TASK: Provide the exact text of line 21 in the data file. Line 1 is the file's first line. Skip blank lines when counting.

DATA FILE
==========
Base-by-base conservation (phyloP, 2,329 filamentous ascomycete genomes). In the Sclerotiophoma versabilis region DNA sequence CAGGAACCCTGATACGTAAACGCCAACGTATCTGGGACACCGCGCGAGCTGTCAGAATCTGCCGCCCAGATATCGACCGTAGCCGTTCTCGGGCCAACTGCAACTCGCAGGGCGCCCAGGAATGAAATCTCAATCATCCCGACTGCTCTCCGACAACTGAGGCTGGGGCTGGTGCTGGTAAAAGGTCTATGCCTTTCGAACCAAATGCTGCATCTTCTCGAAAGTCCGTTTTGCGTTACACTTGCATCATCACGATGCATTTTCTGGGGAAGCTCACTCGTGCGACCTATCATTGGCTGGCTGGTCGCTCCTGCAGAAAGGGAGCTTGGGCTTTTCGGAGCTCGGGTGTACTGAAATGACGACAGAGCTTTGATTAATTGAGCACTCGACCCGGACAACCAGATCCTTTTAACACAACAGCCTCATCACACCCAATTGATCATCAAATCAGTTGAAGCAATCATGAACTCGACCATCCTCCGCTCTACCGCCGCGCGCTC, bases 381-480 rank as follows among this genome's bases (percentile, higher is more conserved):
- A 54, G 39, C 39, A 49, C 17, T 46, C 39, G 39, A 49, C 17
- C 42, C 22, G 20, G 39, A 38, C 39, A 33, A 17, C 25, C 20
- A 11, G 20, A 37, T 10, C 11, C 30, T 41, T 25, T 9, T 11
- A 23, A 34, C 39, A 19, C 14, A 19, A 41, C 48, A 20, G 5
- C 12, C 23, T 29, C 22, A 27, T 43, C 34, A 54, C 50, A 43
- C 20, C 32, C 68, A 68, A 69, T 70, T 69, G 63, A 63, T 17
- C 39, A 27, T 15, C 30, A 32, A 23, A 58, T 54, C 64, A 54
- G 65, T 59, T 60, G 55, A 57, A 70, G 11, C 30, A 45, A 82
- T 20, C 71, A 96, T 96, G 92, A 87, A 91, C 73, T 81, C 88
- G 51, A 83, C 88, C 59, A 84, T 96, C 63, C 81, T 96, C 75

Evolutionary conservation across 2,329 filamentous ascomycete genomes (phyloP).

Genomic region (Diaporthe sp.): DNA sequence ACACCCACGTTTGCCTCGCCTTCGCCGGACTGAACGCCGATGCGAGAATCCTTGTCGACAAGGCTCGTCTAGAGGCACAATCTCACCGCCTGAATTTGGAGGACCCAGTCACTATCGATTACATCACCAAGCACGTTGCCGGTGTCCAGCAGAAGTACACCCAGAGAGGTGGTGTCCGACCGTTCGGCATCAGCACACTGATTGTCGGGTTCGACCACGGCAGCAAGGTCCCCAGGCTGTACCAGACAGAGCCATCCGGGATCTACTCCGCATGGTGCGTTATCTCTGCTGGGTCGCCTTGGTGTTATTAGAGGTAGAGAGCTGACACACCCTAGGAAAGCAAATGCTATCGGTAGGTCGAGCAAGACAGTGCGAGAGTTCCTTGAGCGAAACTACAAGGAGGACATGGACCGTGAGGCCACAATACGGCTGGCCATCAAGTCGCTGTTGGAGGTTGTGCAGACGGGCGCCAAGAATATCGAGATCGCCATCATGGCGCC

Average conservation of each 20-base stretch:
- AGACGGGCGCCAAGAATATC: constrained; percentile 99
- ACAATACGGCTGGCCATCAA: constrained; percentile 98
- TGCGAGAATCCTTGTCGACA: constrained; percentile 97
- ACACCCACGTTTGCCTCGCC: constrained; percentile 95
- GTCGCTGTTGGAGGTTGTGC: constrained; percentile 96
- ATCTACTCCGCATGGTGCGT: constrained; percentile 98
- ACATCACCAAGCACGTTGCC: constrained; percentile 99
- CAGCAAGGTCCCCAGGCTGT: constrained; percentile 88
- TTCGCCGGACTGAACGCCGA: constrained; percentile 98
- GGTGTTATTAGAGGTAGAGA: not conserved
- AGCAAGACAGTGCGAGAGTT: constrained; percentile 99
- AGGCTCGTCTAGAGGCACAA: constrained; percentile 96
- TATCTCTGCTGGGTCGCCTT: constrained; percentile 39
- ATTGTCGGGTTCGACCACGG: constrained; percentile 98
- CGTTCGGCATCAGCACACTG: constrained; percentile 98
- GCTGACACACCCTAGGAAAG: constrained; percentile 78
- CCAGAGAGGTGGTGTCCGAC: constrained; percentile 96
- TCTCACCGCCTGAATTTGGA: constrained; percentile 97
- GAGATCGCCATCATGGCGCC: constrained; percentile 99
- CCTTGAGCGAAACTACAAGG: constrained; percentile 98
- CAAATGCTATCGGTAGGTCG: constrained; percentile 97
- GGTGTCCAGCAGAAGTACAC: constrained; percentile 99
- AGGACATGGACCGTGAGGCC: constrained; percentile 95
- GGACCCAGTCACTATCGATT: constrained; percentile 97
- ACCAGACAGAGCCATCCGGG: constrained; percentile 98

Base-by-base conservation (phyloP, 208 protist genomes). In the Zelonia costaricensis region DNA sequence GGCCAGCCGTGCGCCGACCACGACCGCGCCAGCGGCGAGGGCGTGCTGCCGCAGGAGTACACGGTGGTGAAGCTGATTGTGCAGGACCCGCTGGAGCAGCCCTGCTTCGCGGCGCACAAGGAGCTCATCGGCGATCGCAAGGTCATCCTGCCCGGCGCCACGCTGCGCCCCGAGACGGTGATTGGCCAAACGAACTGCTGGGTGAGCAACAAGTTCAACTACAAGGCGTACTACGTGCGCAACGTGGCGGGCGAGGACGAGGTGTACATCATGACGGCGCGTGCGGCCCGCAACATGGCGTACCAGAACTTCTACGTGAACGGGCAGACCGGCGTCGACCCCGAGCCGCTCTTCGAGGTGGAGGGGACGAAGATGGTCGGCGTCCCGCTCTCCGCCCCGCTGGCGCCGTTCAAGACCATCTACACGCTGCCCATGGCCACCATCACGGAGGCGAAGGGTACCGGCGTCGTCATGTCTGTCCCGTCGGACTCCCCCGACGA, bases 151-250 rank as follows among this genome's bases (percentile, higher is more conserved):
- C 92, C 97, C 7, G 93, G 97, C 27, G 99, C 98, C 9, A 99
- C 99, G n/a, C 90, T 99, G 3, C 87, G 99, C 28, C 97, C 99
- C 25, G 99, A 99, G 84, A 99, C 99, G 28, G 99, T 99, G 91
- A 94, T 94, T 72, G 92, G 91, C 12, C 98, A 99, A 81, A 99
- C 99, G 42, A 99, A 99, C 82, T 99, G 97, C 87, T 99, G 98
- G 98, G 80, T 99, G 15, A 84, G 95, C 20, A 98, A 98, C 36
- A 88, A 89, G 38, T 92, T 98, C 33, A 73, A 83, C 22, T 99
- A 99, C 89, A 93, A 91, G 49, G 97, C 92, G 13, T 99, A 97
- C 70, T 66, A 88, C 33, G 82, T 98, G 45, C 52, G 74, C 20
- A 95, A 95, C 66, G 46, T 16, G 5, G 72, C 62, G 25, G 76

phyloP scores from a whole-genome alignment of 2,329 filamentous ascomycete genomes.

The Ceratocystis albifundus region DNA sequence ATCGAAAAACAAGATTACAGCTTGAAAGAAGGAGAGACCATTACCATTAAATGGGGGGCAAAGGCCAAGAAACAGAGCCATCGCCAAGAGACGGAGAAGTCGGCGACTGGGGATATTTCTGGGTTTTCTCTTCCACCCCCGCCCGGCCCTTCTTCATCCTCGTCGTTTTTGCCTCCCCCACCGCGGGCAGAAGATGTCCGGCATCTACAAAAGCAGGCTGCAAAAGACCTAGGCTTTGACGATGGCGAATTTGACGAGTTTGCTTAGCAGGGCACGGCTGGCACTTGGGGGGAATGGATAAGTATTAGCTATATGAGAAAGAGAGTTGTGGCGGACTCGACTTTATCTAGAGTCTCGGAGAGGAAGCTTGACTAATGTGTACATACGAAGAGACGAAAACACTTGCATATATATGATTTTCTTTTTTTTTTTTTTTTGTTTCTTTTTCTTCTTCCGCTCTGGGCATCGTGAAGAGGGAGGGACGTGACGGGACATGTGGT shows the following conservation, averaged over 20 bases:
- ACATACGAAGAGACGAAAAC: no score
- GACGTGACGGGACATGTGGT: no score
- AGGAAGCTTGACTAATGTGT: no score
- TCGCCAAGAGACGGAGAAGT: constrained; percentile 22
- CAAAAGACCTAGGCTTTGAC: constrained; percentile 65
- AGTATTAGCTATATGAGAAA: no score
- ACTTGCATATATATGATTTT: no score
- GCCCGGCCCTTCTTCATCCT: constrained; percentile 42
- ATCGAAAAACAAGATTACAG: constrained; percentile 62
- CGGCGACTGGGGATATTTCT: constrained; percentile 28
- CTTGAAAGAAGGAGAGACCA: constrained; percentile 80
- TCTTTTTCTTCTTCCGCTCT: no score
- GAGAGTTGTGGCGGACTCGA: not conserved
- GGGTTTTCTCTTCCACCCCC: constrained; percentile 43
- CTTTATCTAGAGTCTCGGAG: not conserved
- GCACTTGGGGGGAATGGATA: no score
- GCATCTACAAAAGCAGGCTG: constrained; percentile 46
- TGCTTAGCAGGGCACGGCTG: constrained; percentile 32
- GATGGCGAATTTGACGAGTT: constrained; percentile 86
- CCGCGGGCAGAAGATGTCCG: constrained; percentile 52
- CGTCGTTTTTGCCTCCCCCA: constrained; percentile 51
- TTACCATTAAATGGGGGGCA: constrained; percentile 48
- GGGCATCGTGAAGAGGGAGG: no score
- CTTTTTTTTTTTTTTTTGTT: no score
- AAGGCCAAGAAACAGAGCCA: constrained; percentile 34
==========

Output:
- ACATCACCAAGCACGTTGCC: constrained; percentile 99